The ancient astronomers who composed this myth were also yogis, according to Indian tradition. In the tale of Manu they teach us that when our entire world is wiped out at the time of our death, we should attach our mind (Sanskrit manas) to the inner light that shines like a brilliant star in the sky of our awareness. It will carry us across the ocean of birth and death. But we must be prepared to offer up everyone and everything we love to the Supreme Being, just as Manu and Abraham were. That total commitment to spiritual life qualifies us for divine grace.
The “divine fish” is still a symbol of the divine savior today. In India he was the Matsya Avatar; in Mesopotamia the divine fish-man who saved humanity from the great flood was called Ea or Oannes; and today he’s called Christ. For two thousand years, Christians have used the symbol of a fish to represent Jesus. Every time I’m sitting in traffic and notice that the car in front of me has a little metal fish glued to the back, I think of Manu and the divine fish that towed him to safety.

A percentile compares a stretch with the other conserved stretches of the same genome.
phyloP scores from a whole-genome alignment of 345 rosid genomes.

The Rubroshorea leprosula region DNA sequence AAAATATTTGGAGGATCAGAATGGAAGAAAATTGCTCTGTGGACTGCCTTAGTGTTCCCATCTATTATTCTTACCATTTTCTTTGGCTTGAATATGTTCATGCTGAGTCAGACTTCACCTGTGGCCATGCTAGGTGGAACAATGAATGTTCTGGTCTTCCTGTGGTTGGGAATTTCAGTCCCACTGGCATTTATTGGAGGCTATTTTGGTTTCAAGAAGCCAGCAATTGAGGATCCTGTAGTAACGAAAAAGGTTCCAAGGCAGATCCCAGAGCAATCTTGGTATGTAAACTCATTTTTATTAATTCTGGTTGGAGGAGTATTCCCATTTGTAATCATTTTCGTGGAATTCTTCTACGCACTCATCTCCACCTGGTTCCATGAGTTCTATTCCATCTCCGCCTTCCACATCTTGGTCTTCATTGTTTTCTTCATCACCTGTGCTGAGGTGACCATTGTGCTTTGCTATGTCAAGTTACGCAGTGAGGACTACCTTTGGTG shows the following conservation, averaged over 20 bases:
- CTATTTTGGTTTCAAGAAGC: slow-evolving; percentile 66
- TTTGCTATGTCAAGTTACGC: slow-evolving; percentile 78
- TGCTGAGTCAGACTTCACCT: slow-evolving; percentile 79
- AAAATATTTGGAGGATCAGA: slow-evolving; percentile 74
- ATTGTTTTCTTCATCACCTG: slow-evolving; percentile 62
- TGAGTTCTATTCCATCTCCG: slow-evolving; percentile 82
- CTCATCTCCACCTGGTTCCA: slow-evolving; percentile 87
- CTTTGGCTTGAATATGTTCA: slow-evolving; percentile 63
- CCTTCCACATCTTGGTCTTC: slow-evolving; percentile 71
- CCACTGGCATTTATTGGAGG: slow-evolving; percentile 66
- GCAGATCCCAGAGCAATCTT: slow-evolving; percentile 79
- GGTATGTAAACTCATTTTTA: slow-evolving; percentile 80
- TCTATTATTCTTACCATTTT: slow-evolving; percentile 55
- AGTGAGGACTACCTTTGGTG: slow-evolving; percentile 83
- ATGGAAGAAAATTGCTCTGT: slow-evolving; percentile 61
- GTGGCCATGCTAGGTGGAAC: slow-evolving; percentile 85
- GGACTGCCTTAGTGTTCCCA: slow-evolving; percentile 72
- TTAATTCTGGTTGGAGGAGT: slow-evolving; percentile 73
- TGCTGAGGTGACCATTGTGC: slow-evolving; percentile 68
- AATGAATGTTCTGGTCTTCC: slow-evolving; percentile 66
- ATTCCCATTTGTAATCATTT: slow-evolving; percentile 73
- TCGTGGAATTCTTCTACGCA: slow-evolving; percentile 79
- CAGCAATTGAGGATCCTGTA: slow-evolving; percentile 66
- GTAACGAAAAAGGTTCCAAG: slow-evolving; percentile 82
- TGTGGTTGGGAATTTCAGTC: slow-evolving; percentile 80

When we trace our spiritual lineages back far enough, whatever our religion, we find they converge in a great ancient tradition that is shared by cultures throughout the world.
When we trace our spiritual lineages back far enough, whatever our religion, we find they converge in a great ancient tradition that is shared by cultures throughout the world. The inner meaning of the ancient myths, however, and the spiritual practices that help us directly experience their truths have been painstakingly preserved in India for thousands of years. For this reason, even though I was raised a Christian, I don’t see yoga as an “alien” tradition. Instead, it seems to me an older sister of Christianity who has much to teach us if we can put aside our prejudice, sit quietly, and listen.
Linda Johnsen, MS, is the author of numerous books including Lost Masters: Sages of Ancient Greece and Meditation Is Boring? Her most recent book is Kirtan! Chanting as a Spiritual Practice. Visit her at ThousandSuns.org.